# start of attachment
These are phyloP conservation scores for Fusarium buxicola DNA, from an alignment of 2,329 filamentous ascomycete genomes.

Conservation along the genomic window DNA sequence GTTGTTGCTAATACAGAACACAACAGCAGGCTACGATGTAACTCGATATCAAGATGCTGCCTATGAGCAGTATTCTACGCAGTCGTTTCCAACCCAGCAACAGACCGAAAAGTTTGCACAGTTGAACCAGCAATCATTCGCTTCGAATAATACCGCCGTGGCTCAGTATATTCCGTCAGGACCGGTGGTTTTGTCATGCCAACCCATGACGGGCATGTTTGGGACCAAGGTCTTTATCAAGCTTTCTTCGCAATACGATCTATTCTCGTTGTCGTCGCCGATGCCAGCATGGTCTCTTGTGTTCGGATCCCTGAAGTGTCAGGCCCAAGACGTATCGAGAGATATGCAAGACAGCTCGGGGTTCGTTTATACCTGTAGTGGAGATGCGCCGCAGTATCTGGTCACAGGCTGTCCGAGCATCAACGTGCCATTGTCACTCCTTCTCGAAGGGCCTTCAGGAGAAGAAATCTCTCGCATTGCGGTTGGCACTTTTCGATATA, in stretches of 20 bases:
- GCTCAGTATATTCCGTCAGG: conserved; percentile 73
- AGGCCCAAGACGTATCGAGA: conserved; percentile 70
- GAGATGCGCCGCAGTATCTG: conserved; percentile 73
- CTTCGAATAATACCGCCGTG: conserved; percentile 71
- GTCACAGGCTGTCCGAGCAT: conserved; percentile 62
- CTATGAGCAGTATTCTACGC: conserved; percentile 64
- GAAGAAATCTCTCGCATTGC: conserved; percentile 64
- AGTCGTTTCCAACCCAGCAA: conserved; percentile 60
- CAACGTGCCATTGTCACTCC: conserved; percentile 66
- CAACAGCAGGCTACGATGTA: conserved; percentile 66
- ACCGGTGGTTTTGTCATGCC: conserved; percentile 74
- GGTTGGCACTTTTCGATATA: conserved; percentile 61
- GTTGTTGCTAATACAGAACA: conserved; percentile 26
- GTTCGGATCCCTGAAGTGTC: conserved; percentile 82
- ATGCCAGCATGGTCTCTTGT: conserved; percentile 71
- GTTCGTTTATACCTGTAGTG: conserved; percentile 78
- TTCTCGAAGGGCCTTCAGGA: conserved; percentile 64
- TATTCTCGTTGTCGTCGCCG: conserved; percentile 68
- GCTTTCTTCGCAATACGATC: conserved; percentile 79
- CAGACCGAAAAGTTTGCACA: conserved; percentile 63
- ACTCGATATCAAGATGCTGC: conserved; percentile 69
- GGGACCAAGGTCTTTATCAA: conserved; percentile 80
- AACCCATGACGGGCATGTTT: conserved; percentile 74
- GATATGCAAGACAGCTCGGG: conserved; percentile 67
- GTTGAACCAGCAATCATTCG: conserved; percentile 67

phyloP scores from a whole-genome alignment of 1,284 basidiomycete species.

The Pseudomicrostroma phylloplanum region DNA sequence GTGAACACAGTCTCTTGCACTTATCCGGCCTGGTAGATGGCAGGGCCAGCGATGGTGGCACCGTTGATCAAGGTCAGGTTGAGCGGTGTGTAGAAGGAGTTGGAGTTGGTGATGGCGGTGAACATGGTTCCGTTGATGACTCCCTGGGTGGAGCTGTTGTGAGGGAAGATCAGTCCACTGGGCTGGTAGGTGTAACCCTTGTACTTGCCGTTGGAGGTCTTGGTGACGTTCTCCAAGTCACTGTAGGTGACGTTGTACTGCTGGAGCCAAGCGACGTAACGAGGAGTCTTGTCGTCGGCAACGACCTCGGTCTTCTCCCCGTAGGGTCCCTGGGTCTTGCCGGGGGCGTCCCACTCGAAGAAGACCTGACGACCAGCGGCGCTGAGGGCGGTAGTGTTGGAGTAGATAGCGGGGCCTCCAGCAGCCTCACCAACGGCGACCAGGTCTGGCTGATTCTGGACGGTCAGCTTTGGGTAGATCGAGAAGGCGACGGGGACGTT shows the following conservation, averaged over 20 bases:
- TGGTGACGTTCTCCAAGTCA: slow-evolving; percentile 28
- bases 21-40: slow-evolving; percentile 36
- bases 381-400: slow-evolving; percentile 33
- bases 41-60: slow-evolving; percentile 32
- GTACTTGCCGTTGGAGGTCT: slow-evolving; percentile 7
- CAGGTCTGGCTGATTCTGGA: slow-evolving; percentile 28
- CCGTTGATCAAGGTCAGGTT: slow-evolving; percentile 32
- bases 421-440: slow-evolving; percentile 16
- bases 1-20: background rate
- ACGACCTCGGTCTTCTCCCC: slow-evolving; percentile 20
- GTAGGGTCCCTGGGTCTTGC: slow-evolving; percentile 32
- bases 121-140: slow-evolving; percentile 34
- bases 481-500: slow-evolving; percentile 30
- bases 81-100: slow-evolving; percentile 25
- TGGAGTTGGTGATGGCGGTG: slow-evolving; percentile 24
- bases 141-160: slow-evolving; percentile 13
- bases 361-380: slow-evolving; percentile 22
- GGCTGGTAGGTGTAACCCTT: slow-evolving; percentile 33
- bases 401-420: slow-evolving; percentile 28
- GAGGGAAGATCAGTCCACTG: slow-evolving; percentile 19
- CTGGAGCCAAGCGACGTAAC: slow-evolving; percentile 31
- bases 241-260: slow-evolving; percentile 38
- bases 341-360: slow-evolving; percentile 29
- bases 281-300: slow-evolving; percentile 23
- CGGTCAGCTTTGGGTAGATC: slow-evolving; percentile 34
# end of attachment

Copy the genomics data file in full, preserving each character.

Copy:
These are phyloP conservation scores for Fusarium buxicola DNA, from an alignment of 2,329 filamentous ascomycete genomes.

Conservation along the genomic window DNA sequence GTTGTTGCTAATACAGAACACAACAGCAGGCTACGATGTAACTCGATATCAAGATGCTGCCTATGAGCAGTATTCTACGCAGTCGTTTCCAACCCAGCAACAGACCGAAAAGTTTGCACAGTTGAACCAGCAATCATTCGCTTCGAATAATACCGCCGTGGCTCAGTATATTCCGTCAGGACCGGTGGTTTTGTCATGCCAACCCATGACGGGCATGTTTGGGACCAAGGTCTTTATCAAGCTTTCTTCGCAATACGATCTATTCTCGTTGTCGTCGCCGATGCCAGCATGGTCTCTTGTGTTCGGATCCCTGAAGTGTCAGGCCCAAGACGTATCGAGAGATATGCAAGACAGCTCGGGGTTCGTTTATACCTGTAGTGGAGATGCGCCGCAGTATCTGGTCACAGGCTGTCCGAGCATCAACGTGCCATTGTCACTCCTTCTCGAAGGGCCTTCAGGAGAAGAAATCTCTCGCATTGCGGTTGGCACTTTTCGATATA, in stretches of 20 bases:
- GCTCAGTATATTCCGTCAGG: conserved; percentile 73
- AGGCCCAAGACGTATCGAGA: conserved; percentile 70
- GAGATGCGCCGCAGTATCTG: conserved; percentile 73
- CTTCGAATAATACCGCCGTG: conserved; percentile 71
- GTCACAGGCTGTCCGAGCAT: conserved; percentile 62
- CTATGAGCAGTATTCTACGC: conserved; percentile 64
- GAAGAAATCTCTCGCATTGC: conserved; percentile 64
- AGTCGTTTCCAACCCAGCAA: conserved; percentile 60
- CAACGTGCCATTGTCACTCC: conserved; percentile 66
- CAACAGCAGGCTACGATGTA: conserved; percentile 66
- ACCGGTGGTTTTGTCATGCC: conserved; percentile 74
- GGTTGGCACTTTTCGATATA: conserved; percentile 61
- GTTGTTGCTAATACAGAACA: conserved; percentile 26
- GTTCGGATCCCTGAAGTGTC: conserved; percentile 82
- ATGCCAGCATGGTCTCTTGT: conserved; percentile 71
- GTTCGTTTATACCTGTAGTG: conserved; percentile 78
- TTCTCGAAGGGCCTTCAGGA: conserved; percentile 64
- TATTCTCGTTGTCGTCGCCG: conserved; percentile 68
- GCTTTCTTCGCAATACGATC: conserved; percentile 79
- CAGACCGAAAAGTTTGCACA: conserved; percentile 63
- ACTCGATATCAAGATGCTGC: conserved; percentile 69
- GGGACCAAGGTCTTTATCAA: conserved; percentile 80
- AACCCATGACGGGCATGTTT: conserved; percentile 74
- GATATGCAAGACAGCTCGGG: conserved; percentile 67
- GTTGAACCAGCAATCATTCG: conserved; percentile 67

phyloP scores from a whole-genome alignment of 1,284 basidiomycete species.

The Pseudomicrostroma phylloplanum region DNA sequence GTGAACACAGTCTCTTGCACTTATCCGGCCTGGTAGATGGCAGGGCCAGCGATGGTGGCACCGTTGATCAAGGTCAGGTTGAGCGGTGTGTAGAAGGAGTTGGAGTTGGTGATGGCGGTGAACATGGTTCCGTTGATGACTCCCTGGGTGGAGCTGTTGTGAGGGAAGATCAGTCCACTGGGCTGGTAGGTGTAACCCTTGTACTTGCCGTTGGAGGTCTTGGTGACGTTCTCCAAGTCACTGTAGGTGACGTTGTACTGCTGGAGCCAAGCGACGTAACGAGGAGTCTTGTCGTCGGCAACGACCTCGGTCTTCTCCCCGTAGGGTCCCTGGGTCTTGCCGGGGGCGTCCCACTCGAAGAAGACCTGACGACCAGCGGCGCTGAGGGCGGTAGTGTTGGAGTAGATAGCGGGGCCTCCAGCAGCCTCACCAACGGCGACCAGGTCTGGCTGATTCTGGACGGTCAGCTTTGGGTAGATCGAGAAGGCGACGGGGACGTT shows the following conservation, averaged over 20 bases:
- TGGTGACGTTCTCCAAGTCA: slow-evolving; percentile 28
- bases 21-40: slow-evolving; percentile 36
- bases 381-400: slow-evolving; percentile 33
- bases 41-60: slow-evolving; percentile 32
- GTACTTGCCGTTGGAGGTCT: slow-evolving; percentile 7
- CAGGTCTGGCTGATTCTGGA: slow-evolving; percentile 28
- CCGTTGATCAAGGTCAGGTT: slow-evolving; percentile 32
- bases 421-440: slow-evolving; percentile 16
- bases 1-20: background rate
- ACGACCTCGGTCTTCTCCCC: slow-evolving; percentile 20
- GTAGGGTCCCTGGGTCTTGC: slow-evolving; percentile 32
- bases 121-140: slow-evolving; percentile 34
- bases 481-500: slow-evolving; percentile 30
- bases 81-100: slow-evolving; percentile 25
- TGGAGTTGGTGATGGCGGTG: slow-evolving; percentile 24
- bases 141-160: slow-evolving; percentile 13
- bases 361-380: slow-evolving; percentile 22
- GGCTGGTAGGTGTAACCCTT: slow-evolving; percentile 33
- bases 401-420: slow-evolving; percentile 28
- GAGGGAAGATCAGTCCACTG: slow-evolving; percentile 19
- CTGGAGCCAAGCGACGTAAC: slow-evolving; percentile 31
- bases 241-260: slow-evolving; percentile 38
- bases 341-360: slow-evolving; percentile 29
- bases 281-300: slow-evolving; percentile 23
- CGGTCAGCTTTGGGTAGATC: slow-evolving; percentile 34